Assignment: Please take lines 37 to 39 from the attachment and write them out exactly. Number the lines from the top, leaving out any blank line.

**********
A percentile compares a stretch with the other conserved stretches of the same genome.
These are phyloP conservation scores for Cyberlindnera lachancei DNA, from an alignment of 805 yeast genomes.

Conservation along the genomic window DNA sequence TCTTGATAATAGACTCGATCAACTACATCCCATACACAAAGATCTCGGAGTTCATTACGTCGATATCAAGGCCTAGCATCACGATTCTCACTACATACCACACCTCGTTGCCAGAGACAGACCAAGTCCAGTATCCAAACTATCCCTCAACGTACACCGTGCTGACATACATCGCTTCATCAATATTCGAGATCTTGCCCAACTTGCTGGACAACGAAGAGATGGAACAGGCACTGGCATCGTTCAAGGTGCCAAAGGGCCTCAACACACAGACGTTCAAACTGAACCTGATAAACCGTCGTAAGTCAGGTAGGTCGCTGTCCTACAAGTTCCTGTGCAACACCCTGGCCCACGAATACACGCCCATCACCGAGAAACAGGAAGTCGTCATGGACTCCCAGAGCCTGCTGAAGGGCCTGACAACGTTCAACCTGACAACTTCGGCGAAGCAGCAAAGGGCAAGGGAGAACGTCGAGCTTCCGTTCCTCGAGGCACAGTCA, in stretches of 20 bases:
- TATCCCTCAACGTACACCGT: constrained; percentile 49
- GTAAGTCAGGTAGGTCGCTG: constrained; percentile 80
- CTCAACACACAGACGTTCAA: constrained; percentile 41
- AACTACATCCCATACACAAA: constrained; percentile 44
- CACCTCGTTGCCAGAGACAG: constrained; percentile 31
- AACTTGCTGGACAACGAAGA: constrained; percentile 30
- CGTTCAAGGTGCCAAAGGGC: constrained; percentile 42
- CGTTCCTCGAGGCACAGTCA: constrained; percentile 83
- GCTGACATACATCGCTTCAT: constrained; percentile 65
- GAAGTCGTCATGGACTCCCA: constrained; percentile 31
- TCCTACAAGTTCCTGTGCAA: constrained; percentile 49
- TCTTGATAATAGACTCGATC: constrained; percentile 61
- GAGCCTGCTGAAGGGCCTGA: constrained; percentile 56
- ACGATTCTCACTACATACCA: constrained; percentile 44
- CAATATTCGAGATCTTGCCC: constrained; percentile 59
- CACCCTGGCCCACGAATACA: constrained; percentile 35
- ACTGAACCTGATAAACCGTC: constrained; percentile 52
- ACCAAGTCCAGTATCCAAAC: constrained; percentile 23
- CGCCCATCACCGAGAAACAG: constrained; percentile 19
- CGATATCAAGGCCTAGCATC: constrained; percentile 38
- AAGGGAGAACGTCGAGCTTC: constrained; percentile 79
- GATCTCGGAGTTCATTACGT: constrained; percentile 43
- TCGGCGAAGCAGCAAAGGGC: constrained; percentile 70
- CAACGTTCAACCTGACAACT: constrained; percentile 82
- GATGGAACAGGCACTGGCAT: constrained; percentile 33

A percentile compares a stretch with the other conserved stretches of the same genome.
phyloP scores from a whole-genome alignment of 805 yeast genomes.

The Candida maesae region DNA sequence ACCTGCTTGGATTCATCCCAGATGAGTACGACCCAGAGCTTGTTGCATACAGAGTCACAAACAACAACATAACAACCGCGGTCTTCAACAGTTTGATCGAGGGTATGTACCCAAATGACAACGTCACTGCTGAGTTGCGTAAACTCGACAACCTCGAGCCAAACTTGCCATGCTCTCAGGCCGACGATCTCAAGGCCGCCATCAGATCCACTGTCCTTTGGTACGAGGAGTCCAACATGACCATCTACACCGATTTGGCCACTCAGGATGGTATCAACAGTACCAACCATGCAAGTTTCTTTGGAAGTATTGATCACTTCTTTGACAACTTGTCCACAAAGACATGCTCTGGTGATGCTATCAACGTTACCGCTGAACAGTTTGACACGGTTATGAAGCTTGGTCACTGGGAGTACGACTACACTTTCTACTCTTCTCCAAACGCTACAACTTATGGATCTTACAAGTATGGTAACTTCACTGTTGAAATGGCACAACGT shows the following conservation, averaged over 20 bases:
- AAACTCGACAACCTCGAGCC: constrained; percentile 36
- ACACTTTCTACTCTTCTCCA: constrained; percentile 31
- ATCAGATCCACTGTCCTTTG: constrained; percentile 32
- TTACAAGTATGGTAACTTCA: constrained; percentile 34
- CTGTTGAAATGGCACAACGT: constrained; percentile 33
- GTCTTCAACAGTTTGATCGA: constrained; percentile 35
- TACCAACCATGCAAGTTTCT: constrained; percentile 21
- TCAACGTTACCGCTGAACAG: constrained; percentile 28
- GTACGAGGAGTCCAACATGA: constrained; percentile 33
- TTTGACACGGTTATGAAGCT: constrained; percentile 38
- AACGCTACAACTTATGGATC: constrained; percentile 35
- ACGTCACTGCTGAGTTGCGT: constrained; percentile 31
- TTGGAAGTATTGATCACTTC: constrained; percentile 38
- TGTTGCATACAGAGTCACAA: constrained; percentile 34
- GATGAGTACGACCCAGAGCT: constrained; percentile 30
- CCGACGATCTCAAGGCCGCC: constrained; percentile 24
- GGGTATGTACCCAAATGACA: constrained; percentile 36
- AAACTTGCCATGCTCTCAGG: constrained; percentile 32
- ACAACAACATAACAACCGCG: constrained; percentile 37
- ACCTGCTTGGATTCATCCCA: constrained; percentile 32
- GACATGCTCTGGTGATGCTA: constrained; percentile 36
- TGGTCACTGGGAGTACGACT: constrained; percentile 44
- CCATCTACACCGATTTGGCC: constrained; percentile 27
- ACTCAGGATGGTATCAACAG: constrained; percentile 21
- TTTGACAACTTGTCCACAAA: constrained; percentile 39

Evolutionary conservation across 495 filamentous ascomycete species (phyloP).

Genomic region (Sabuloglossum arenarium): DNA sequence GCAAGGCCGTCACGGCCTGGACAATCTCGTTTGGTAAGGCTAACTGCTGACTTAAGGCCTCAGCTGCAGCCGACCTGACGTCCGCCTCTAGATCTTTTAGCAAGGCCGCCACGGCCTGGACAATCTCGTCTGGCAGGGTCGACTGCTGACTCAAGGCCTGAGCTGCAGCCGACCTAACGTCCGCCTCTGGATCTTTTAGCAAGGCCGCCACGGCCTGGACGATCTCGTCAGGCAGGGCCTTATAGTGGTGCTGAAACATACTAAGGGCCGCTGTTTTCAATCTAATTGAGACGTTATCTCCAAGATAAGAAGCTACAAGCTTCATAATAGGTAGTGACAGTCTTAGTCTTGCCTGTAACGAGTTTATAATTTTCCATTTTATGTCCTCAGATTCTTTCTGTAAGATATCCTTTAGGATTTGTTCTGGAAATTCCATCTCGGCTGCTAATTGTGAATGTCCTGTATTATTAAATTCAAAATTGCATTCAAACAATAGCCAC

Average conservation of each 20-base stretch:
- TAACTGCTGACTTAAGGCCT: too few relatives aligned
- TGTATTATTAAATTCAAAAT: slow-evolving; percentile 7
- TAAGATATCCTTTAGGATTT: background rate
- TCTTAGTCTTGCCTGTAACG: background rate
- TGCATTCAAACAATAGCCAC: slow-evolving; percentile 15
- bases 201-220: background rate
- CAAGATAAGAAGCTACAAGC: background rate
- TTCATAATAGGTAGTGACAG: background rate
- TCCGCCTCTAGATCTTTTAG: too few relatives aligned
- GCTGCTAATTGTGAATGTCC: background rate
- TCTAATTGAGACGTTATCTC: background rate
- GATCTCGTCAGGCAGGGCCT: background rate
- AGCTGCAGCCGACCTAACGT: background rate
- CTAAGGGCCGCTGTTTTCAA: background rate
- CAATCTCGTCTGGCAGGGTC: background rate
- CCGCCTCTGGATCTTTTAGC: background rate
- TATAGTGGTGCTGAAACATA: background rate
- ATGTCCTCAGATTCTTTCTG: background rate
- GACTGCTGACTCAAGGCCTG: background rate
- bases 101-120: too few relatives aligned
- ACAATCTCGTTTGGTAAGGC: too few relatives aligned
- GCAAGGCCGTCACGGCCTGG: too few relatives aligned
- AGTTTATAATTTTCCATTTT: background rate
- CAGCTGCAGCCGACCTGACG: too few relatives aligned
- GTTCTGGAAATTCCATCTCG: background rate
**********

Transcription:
- GTCTTCAACAGTTTGATCGA: constrained; percentile 35
- TACCAACCATGCAAGTTTCT: constrained; percentile 21
- TCAACGTTACCGCTGAACAG: constrained; percentile 28